Greece's former Finance Minister George Papaconstantinou will be tried by a special court for allegedly tampering with a confidential tax list in late 2010, the country's Supreme Court ruled today.
Papaconstantinou, 53, was finance minister when Greece's debt crisis erupted in 2010.
He is to be tried over the next two months for breach of trust, falsifying documents and dereliction of duty, a justice source told AFP.
Papaconstantinou is suspected of deleting the names of three of his relatives from a document listing some 2,000 Greek citizens with accounts at HSBC bank in Switzerland in order to shield them from a probe into tax evasion.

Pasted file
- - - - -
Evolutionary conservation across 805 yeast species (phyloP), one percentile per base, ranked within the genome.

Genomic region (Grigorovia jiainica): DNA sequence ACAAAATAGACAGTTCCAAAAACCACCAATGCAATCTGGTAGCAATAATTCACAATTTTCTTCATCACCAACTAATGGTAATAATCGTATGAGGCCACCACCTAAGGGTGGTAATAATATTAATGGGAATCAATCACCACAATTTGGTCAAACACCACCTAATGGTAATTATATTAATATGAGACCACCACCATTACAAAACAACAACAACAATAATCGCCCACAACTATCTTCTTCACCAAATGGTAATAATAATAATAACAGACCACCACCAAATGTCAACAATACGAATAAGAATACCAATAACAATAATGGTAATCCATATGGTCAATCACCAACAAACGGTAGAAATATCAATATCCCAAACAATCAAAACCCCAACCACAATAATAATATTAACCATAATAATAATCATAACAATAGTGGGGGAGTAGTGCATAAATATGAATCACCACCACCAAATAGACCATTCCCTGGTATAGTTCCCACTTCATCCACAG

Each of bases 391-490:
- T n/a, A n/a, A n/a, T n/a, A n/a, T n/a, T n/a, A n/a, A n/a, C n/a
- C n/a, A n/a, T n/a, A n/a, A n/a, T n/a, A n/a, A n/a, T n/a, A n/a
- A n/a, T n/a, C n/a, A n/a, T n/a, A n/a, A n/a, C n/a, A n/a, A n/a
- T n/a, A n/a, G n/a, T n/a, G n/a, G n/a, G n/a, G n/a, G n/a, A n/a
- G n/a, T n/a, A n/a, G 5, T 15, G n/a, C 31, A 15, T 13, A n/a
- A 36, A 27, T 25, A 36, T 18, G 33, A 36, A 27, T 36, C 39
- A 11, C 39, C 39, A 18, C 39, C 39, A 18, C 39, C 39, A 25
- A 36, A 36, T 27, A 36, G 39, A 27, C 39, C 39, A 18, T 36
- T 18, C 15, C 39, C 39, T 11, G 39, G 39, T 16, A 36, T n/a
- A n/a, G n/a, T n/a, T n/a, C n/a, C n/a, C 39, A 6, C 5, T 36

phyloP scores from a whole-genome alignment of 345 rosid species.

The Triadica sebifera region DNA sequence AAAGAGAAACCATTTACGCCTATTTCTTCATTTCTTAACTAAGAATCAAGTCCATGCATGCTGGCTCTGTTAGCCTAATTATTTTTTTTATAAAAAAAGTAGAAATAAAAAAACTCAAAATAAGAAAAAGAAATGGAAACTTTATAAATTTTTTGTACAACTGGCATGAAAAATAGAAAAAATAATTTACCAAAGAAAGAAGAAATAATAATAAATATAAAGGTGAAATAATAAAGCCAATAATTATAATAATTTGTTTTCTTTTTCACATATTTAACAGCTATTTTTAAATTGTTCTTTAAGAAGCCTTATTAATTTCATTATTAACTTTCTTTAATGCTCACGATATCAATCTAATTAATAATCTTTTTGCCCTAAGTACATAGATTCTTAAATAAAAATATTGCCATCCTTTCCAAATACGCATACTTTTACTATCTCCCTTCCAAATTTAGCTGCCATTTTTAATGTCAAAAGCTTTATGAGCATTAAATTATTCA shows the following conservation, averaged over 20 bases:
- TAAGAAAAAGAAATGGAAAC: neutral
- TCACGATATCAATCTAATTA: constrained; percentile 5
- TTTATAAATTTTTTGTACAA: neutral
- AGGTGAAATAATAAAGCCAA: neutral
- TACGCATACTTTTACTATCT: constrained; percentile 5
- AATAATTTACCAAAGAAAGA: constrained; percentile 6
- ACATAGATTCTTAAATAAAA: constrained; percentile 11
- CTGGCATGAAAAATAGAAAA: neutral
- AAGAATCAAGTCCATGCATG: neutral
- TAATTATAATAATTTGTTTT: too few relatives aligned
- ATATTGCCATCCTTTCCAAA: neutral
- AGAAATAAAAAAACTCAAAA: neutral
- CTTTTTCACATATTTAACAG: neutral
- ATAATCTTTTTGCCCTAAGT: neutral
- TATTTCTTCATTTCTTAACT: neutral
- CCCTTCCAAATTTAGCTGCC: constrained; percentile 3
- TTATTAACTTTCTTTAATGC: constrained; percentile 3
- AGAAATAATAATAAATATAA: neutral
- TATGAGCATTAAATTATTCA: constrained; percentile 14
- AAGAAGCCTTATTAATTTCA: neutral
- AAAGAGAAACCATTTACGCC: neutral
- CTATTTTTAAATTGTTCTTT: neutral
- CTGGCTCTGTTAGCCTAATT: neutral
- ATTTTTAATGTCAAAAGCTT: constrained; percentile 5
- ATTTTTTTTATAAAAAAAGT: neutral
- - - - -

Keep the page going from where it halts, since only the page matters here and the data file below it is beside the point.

The list was originally leaked by an HSBC employee and passed to Papaconstantinou in 2010 by Christine Lagarde, then France's Finance Minister who now heads the International Monetary Fund.
Greek lawmakers decided in July last year that Papaconstantinou should be investigated, saying he damaged the image of the public treasury during his stint as finance minister.
The ex-minister - who has retired from politics, helped set up the indebted country's first austerity programme and European Union-IMF bailout plan in 2010 - says he is being used as a scapegoat in the scandal.